And that’s to name but a few. As a general rule of thumb, the closer the robot is to human form, the more dangerous it is and of course the ultimate threat in any Sci-Fi movie is that the robots will turn the tables and become the masters, not the mechanical slaves. And whilst we are in reality a long way from robotic domination, there are an increasing number of examples of robotics in the workplace.
ROBOT BLOODHOUNDS Sometimes by the time that one of us smells something the damage has already begun – the smell of burning rubber or even worse, the smell of deadly gas. Thank goodness for a robot capable of quickly detecting and analyzing a smell from our very own footprint.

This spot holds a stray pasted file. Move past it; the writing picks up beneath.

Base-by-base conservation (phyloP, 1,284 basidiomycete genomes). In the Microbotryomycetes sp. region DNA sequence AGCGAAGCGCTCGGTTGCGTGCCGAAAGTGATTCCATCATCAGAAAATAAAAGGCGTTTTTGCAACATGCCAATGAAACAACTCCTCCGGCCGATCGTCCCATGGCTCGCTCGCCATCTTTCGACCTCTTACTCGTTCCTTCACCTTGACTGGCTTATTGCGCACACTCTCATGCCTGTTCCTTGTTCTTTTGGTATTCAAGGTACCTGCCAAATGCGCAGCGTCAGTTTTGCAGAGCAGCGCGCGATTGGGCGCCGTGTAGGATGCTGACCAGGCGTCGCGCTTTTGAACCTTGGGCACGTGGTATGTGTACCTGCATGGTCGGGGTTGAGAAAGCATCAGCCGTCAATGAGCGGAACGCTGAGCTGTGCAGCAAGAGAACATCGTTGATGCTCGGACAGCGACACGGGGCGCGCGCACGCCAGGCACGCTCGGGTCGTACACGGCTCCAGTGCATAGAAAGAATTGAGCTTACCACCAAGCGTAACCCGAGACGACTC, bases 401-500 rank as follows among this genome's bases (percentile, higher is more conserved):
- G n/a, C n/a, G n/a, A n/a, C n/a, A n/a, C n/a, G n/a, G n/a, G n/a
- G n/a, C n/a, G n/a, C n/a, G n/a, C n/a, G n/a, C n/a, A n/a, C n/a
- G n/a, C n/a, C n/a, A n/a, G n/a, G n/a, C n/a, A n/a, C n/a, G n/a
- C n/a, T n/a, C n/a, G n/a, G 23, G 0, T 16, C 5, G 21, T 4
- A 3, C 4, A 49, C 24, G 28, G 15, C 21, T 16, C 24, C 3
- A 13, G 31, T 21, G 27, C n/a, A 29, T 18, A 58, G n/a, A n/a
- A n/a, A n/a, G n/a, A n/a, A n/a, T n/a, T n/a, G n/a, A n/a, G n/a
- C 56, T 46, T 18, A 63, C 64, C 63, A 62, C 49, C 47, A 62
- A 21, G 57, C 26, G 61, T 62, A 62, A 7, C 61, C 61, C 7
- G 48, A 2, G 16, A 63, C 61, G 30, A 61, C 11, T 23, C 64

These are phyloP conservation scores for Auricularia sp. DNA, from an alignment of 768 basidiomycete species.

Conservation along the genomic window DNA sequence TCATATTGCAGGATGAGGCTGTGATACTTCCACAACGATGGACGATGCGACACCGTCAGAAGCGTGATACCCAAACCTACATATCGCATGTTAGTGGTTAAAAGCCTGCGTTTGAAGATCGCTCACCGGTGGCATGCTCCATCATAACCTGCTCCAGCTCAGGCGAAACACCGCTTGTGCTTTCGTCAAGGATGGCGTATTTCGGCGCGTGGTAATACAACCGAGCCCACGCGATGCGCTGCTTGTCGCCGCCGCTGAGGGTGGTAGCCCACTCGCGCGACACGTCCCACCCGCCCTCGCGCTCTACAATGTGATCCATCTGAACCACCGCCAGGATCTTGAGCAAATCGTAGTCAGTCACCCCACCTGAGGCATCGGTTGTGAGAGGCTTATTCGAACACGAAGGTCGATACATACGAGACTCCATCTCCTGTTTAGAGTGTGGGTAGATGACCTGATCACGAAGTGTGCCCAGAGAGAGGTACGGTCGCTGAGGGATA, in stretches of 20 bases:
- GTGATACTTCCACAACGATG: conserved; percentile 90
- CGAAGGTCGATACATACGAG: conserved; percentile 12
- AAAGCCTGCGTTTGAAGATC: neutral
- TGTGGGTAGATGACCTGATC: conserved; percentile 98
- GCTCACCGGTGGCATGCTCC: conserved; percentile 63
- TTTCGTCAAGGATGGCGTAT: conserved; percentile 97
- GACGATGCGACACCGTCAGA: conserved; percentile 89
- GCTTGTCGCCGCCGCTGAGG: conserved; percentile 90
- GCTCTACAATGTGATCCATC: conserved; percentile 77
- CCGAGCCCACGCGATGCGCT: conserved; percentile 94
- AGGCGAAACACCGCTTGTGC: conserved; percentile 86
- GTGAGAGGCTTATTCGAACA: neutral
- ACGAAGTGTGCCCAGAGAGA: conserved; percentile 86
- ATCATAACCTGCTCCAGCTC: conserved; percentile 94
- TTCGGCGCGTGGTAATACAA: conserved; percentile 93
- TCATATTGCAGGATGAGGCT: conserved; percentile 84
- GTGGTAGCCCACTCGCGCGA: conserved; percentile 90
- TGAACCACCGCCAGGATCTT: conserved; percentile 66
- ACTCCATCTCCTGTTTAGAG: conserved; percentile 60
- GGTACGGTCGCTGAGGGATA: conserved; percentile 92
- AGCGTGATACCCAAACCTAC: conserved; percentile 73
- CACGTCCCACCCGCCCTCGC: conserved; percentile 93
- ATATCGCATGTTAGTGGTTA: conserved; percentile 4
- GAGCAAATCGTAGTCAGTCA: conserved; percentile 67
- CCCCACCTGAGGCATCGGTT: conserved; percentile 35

A*Library Bot The A*Star (Singapore) developed library bot which when books are equipped with RFID location chips, can scan shelves quickly seeking out-of-place titles. It manoeuvres with ease around corners, enhances the sorting and searching of books, and can self-navigate the library facility during non-open hours.
DRUG-COMPOUNDING ROBOT Automated medicine distribution system, connected to the hospital prescription system. It’s goal? To manipulate a large variety of objects (i.e.: drug vials, syringes, and IV bags) normally used in the manual process of drugs compounding to facilitate stronger standardisation, create higher levels of patient safety, and lower the risk of hospital staff exposed to toxic substances.
AUTOMOTIVE INDUSTRY ROBOTS Applications include screw-driving, assembling, painting, trimming/cutting, pouring hazardous substances, labelling, welding, handling, quality control applications as well as tasks that require extreme precision,